As I’ve said a few times, I’ve only been a wrestling fan again for about six years now. So while I’ve done my fair share of research and rewatching, my grip on wrestling history isn’t as strong as a lot of people’s.
Still, I know that there are only a handful of matches that have gone a full hour, or at least ones worth discussing. The first one mentioned at the top of any discussion is Bret Hart and Shawn Michaels’ Iron Man Match at WrestleMania XII. A lot think it’s one of the best ever. Some will tell you it’s overrated. Whichever is true, it has its place in the annals. It’s a major reference point, if not THE major reference point.
Another is HHH and The Rock at Judgement Day in 2000. No one really talks about it because it has some very McMahon shenanigans. I’m sure it was fine, never sat through the whole thing honestly.
The other you’ll hear is Kenny Omega and Kazuchika Okada going the full 60, and to a draw. Some will tell you that was the best match of all-time anywhere. If it wasn’t, their first match at Wrestle Kingdom might have been, and that one went 50+ minutes. The common theme in all of these is that they were on a pay-per-view card. In the case of Omega-Okada, it was on a Japanese PPV, which meant not only did you have to stay up through dawn, you had to pay to do so.
AEW just gave you one of these for free on TNT last night.
“Hangman” Adam Page and Bryan Danielson opened last night’s Dynamite with a 60-minute draw that can stand up to any of the matches mentioned above, and in fact it featured a fair share of callbacks to Omega-Okada. An hourlong masterpiece between two guys who are among the best in the world at what they do. Right there on TV. Any punter with part of their dinner hanging out of their mouth could have just stumbled on it. This is how much AEW wants you to be happy. They’ll give away what any other promotion would consider a jewel.
There was something for everyone in last night’s match, and of course there would have to be, with a full hour to fill. If you wanted acrobatics, Page was happy to provide them. If you were after technical brilliance, well that’s basically what “Bryan Danielson” means these days. Brutality your game? Danielson pushing Page’s face into the turnbuckle to squeeze more blood out of a wound on Page’s head like a goddamn sponge is probably up your alley, you sick fuck.
Storytelling? Danielson has made no bones about considering himself the best in the world since turning heel (and he is), and his growing frustration that he couldn’t solve Page was palpable. The months of Page’s story being the guy who just couldn’t quite get it done and always finding a way to doubt himself, only for those confidence issues to be washed away with his title win over Omega last month, poured through the screen here as he accepted whatever Danielson had to offer and threw it back. Adam Page, before the title win, would not have been capable of this. They pushed each other into a rage, and then into exhaustion, and then back to rage combined with exhaustion. I’m fairly sure each of them pulled out 132 different moves.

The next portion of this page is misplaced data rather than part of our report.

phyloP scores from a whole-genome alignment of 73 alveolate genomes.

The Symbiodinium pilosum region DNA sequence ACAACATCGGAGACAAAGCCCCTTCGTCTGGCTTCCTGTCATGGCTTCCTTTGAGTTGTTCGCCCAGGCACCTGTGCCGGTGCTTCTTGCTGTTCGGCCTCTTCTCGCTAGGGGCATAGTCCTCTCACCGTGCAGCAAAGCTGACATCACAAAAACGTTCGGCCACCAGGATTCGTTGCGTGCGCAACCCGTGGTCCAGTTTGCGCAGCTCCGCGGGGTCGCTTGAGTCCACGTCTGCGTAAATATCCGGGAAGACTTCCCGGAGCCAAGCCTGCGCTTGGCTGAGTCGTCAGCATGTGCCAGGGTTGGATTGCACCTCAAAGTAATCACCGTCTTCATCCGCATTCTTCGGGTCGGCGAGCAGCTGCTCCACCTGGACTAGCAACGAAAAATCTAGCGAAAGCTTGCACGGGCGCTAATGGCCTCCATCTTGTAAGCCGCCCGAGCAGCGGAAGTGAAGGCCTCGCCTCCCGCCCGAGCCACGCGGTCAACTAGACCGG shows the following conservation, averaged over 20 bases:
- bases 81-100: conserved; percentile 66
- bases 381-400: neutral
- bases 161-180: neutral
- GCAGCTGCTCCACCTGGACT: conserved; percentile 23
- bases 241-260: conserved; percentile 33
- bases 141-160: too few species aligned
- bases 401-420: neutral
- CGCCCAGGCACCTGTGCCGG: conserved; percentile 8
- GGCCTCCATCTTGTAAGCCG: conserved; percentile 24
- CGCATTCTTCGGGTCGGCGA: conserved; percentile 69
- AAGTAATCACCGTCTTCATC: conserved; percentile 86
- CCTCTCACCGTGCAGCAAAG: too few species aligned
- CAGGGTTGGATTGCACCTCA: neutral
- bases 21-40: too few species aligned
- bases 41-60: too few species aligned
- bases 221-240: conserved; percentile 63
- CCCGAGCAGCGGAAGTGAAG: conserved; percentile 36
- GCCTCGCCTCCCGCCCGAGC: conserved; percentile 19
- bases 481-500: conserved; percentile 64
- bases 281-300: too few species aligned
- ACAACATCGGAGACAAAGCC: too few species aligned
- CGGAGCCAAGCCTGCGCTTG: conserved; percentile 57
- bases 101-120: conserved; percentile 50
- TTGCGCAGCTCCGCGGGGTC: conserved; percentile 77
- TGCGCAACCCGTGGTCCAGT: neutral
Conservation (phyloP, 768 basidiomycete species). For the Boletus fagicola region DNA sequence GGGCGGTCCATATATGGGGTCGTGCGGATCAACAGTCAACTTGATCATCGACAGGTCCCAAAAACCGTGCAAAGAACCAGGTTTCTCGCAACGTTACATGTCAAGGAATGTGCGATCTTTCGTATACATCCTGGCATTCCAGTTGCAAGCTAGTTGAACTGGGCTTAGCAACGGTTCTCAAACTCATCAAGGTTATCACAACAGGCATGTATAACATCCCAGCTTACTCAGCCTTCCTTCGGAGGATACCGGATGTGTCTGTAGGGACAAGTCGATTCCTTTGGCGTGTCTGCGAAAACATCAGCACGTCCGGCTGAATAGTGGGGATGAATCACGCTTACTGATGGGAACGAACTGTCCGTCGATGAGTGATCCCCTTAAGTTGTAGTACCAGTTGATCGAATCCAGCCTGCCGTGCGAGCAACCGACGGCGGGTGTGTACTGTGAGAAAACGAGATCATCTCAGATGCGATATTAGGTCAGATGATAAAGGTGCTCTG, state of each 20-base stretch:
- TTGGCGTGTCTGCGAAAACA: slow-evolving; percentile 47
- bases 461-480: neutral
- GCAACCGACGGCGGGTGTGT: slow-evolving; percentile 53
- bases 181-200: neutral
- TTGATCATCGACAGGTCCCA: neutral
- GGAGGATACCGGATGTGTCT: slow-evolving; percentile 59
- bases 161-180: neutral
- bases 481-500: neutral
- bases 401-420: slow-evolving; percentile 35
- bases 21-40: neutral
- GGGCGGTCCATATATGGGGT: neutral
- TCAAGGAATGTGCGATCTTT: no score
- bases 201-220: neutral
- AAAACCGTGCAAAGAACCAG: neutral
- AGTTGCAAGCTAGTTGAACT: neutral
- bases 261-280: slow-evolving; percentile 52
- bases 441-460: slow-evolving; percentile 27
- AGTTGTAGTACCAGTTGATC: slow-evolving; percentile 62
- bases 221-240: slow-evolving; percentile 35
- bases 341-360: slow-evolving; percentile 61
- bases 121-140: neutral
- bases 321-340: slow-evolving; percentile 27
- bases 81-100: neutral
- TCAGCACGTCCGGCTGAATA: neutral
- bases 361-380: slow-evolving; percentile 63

The biggest compliment you can pay is that it hardly felt like 60 minutes. Maybe this is where commercial breaks actually helped, to give everyone at home a breath. And then after about the second or third ad break, you could feel yourself turning inside. “They’re not really going to go a whole hour, are they?” You couldn’t wait for them to do it, and yet you couldn’t wait to see how they would swerve right at the end to get to a winner. Which they teased, as both men hit a finisher, but Page’s was too close to the bell to complete a pin.
And it’s the kind of thing you never, ever see on regular television. Is this the kind of thing that ropes a casual fan in? I’m not sure, and I don’t really care, because I’m not a casual fan. It had me gripped. The sheer balls to think you can put that on TV, and still be confident you’ll have something better when the next PPV pops up, along with the security of knowing your viewers will eat it up… I can’t even fathom. This is why AEW creates such a buzz. They’re willing to try stuff like this. They have Page and Danielson at the top of their game, so why not just let them completely off the hook? Why subvert it with goofy finishes or dancing around each other. Just give the people what they want. Which doesn’t sound like much of a risk, but it is!
I don’t know where AEW takes this story now, because it would be damn hard to find a stipulation that somehow turns the volume up on a 60-minute draw. And yet, they probably will. But quite frankly, the result doesn’t matter. It’s what got us there. Which is what AEW has keyed on to become so established.
Danielson has been in the company barely three months. He’s reminded everyone why Omega was considered the best in the world. He showed everyone why Minoru Suzuki is so revered. He’s brought Page to the absolute top of the mountain. And all of it was on free TV.
There is good in this world. It’s sometimes just on TV.